We have an accountability crisis in Scotland. We have a Parliament that is so broken that it does not even know when it is being misled any more. We have a committee that is investigating how the Government investigated complaints of sexual misconduct that can neither publish nor even hear evidence that goes to the core of its remit. We have a Government that, uniquely in Europe, sought to use the Covid pandemic to insulate itself from freedom of information laws. In addition, wherever we look, we have taxpayers’ money wasted: wasted on coaching civil servants to dissemble to Parliament; wasted on lawyers’ fees; wasted on Derek Mackay’s salary; and wasted, of course, in compensating two innocent men who were hounded by the state in the most egregious abuse of power.
All this time, the perpetrators sit untouched.
I will say that again. All this time, the perpetrators sit untouched. Frank Mulholland’s judgment, as Scotland’s prosecutor, is in the dock, while Frank Mulholland himself sits in judgment. It stinks, Presiding Officer, and do you know what it stinks of? It stinks of corruption.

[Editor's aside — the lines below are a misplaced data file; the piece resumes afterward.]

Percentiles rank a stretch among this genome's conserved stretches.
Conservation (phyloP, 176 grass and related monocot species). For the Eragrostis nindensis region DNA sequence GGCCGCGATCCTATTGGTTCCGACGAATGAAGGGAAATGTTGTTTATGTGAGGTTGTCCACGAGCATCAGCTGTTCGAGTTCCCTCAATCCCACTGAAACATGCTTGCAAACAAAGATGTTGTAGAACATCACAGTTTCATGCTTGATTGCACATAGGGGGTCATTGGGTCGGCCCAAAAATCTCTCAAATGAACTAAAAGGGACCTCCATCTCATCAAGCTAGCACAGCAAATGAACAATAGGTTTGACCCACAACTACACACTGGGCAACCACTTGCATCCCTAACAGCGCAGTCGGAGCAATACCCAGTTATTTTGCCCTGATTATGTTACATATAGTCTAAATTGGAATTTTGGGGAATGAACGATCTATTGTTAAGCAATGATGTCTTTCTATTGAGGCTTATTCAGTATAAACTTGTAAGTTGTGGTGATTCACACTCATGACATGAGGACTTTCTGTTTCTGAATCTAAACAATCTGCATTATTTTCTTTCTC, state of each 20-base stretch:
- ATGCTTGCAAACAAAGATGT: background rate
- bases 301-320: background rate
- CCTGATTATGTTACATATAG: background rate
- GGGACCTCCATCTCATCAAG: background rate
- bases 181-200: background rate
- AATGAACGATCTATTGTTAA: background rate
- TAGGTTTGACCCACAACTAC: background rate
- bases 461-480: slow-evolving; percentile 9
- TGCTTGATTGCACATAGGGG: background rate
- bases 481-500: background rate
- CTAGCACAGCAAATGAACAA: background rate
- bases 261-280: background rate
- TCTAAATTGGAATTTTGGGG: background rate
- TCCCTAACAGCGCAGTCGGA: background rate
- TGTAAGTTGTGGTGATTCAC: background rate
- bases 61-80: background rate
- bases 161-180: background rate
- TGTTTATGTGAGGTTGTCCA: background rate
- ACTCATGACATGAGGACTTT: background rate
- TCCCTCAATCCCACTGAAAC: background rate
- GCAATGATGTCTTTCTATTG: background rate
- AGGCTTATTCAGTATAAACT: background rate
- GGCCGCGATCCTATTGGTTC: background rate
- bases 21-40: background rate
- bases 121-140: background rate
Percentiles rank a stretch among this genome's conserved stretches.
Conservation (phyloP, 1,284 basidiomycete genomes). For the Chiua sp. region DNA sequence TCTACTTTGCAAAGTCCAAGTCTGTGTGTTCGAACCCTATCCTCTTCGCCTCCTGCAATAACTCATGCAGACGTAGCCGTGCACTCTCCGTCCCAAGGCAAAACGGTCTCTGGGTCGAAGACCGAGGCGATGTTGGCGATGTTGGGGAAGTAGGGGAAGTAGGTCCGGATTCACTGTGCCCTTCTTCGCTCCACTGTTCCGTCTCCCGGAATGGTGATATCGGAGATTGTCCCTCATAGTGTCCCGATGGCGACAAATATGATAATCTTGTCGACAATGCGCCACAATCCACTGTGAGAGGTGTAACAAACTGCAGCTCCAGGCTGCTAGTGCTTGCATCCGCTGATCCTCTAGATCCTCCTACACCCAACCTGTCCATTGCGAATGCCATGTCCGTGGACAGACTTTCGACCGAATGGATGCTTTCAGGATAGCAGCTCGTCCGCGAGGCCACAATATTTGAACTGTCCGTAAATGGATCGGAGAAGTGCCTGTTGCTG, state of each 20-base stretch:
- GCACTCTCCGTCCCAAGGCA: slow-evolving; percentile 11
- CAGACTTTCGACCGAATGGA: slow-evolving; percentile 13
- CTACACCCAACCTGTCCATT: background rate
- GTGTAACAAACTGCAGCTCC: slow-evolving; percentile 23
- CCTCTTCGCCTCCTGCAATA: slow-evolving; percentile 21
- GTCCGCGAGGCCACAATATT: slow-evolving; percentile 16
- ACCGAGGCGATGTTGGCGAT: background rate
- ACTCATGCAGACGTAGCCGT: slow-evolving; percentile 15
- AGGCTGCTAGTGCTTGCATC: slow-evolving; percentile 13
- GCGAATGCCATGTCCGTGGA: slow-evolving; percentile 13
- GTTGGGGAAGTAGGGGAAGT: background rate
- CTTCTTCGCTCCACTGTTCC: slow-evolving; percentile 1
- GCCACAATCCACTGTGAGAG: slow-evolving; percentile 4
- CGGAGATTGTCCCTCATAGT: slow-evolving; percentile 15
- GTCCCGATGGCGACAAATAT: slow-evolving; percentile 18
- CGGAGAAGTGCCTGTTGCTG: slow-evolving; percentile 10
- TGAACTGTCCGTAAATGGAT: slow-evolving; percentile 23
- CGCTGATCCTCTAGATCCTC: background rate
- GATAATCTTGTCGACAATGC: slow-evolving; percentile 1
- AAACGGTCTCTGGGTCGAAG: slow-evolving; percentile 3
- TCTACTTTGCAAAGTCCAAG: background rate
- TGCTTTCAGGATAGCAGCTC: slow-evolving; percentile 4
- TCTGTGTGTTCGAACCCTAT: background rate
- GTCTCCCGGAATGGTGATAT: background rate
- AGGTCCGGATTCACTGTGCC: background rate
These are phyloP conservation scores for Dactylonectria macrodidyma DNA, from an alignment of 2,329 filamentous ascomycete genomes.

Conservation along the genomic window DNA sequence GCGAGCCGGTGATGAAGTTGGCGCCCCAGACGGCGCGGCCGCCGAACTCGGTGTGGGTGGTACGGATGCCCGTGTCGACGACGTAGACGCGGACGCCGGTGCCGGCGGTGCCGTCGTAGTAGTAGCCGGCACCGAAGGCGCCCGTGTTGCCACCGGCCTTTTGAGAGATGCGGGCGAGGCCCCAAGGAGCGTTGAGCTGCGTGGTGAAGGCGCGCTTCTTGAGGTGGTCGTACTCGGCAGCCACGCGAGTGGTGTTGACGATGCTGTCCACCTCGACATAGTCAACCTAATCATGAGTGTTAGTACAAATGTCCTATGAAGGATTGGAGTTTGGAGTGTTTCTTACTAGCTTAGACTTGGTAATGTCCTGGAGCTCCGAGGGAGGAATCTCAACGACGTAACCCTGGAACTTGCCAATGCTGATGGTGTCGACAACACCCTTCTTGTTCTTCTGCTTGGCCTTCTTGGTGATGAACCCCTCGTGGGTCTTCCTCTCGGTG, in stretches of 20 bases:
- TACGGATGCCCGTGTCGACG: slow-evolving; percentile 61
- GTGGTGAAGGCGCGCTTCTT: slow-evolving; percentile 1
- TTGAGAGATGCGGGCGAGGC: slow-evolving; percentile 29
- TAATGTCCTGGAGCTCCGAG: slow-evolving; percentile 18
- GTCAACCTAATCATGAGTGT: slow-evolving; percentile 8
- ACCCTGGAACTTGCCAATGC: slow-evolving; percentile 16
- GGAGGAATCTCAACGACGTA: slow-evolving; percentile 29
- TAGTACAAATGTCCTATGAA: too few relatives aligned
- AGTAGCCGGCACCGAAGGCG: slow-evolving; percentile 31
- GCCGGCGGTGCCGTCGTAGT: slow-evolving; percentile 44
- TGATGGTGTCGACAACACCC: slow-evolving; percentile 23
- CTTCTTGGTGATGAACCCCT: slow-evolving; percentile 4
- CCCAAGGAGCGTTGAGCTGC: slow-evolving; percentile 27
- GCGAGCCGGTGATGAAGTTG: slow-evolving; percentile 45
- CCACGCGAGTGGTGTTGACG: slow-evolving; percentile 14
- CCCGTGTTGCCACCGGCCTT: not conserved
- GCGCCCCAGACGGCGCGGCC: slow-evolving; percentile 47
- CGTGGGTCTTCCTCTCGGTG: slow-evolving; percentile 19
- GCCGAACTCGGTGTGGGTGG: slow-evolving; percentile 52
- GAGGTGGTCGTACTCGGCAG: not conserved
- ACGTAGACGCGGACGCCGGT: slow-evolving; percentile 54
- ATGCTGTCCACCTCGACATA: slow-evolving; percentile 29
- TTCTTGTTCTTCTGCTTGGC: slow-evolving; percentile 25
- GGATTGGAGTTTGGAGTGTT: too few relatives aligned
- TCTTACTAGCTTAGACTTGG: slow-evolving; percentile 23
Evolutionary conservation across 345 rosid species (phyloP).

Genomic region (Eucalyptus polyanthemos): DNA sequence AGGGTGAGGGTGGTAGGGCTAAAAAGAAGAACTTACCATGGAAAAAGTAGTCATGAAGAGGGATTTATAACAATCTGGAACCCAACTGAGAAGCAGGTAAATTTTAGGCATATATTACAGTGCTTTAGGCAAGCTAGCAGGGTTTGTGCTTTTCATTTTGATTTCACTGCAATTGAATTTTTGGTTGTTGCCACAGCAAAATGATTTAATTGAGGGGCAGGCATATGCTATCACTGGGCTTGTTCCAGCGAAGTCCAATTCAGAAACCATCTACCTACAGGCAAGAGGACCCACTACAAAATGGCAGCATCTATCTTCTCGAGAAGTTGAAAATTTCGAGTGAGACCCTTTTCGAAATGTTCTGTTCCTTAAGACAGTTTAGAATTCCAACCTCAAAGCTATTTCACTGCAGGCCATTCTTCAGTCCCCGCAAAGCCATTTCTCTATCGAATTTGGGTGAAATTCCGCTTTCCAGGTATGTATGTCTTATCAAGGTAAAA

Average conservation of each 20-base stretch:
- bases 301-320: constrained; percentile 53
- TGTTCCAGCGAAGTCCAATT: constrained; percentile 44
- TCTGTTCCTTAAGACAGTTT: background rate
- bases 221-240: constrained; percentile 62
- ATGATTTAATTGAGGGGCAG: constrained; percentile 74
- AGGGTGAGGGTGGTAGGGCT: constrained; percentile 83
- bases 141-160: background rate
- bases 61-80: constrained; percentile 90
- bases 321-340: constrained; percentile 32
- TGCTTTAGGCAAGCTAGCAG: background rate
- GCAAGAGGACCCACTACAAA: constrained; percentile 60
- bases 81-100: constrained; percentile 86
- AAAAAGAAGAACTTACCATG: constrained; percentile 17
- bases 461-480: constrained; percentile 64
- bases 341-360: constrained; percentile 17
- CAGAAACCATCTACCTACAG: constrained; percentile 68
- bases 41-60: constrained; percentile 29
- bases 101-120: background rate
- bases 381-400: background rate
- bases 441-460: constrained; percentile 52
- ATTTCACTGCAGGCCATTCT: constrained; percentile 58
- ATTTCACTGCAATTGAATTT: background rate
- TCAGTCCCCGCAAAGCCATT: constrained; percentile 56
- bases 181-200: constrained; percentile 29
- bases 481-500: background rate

We know that the debate on the motion, which has been legitimately brought forward by the Conservative Party, really should not have had to take place, but the fact of the matter is that a serious and unprecedented judicial error was made that has indeed been costly to the taxpayer.
It is important to say at the outset that the current Lord Advocate, who is in the chamber again today, was not in his post at that time, but he has acknowledged that it is his responsibility to apologise and answer questions on the issue, which he did in a statement to Parliament yesterday. He confirmed that, once all related legal proceedings have been completed, there should be a transparent process of a judge-led inquiry. Today, he has confirmed that all options are on the table and that the Government does not have an objection to someone outwith Scotland leading that inquiry, although such matters should properly be considered at the time.